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Make Fizzy Lemon Drinks

by Charlotte Jain (follow)
Science (7)      Lemon (1)     
Lots of people love fizzy drinks, so why not use a science experiment and try making your own? This experiment can demonstrate the power of carbon dioxide while leaving behind a tasty fizzy drink at the end! Give this one a shot to understand what's going on inside those fizzy drink cans a little better.

1-2 lemons
A drinking glass
1 teaspoon of baking soda (make sure this is baking soda, not baking powder)
1-2 teaspoons of sugar to sweeten the drink

Set up

Juice the lemons, then strain the lemon juice into a drinking glass.

Add water and stir to combine. Use about the same amount of water as the amount of lemon juice so that you almost double the amount of liquid in the glass after adding water.

Pour a teaspoon of baking soda into the glass. Give it a quick mix to make sure all the baking soda is dissolved.

Watch as the baking soda makes the water and lemon juice mix bubble and roll up the glass!

This stage may get a little messy, so be prepared with a dish cloth to clean up if the bubbles bubble over the top of the glass.

Wait for the bubbles to settle, then add some extra sugar and mix it through. This will add some sweetness to the drink and make it more drinkable. Give the drink a taste, then add more sugar if needed.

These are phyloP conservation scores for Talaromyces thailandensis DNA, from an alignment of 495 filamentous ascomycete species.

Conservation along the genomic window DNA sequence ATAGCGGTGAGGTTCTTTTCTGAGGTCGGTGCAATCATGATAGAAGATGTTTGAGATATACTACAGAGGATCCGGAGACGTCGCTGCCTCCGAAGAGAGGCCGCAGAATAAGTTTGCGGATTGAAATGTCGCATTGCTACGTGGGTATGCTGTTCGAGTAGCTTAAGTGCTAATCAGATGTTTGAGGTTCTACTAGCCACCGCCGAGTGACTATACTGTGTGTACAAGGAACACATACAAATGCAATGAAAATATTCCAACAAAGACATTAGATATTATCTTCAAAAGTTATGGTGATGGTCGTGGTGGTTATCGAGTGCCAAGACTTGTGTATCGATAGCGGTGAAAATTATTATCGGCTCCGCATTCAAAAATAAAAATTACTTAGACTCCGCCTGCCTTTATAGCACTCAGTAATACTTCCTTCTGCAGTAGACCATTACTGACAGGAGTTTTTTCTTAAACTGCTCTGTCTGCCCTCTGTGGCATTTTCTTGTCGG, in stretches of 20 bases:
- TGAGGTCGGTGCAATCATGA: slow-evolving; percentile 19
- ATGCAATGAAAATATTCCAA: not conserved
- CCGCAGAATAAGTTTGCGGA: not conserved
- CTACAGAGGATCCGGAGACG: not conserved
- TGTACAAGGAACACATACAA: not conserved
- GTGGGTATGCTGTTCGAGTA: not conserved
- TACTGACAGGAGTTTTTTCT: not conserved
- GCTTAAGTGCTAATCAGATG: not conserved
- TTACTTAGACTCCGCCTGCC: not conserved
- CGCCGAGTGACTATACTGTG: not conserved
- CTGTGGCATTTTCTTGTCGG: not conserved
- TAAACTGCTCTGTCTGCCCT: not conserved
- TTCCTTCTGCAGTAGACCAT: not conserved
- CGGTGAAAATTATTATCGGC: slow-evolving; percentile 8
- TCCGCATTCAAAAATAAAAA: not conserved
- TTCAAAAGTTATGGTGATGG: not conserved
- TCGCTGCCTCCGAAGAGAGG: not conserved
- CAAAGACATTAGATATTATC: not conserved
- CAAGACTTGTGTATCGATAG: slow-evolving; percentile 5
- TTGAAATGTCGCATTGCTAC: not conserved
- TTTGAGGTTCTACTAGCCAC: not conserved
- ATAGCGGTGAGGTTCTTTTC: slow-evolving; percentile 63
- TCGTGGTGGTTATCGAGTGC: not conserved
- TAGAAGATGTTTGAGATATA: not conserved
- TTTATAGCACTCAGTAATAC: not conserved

How it works

The resultant bubbly mixture you have created should taste a little like lemonade or lemon flavoured soft drink!

When the baking soda is added, a chemical reaction occurs that makes bubbles of carbon dioxide form in the lemon mixture. These are the same type of bubbles that form to make real soft drinks! In the case of canned or bottled soft drinks, the bubbles are contained within the can or bottle and kept fresh so that, when you open the can or bottle, the drink inside is fizzy. The carbon dioxide starts to escape while the container is open, so gradually the drink will lose its fizz.

The chemical reaction happens when lemon, which is an acid, reacts with the baking soda, which is a base. The main product of this reaction is carbon dioxide - bubbles!

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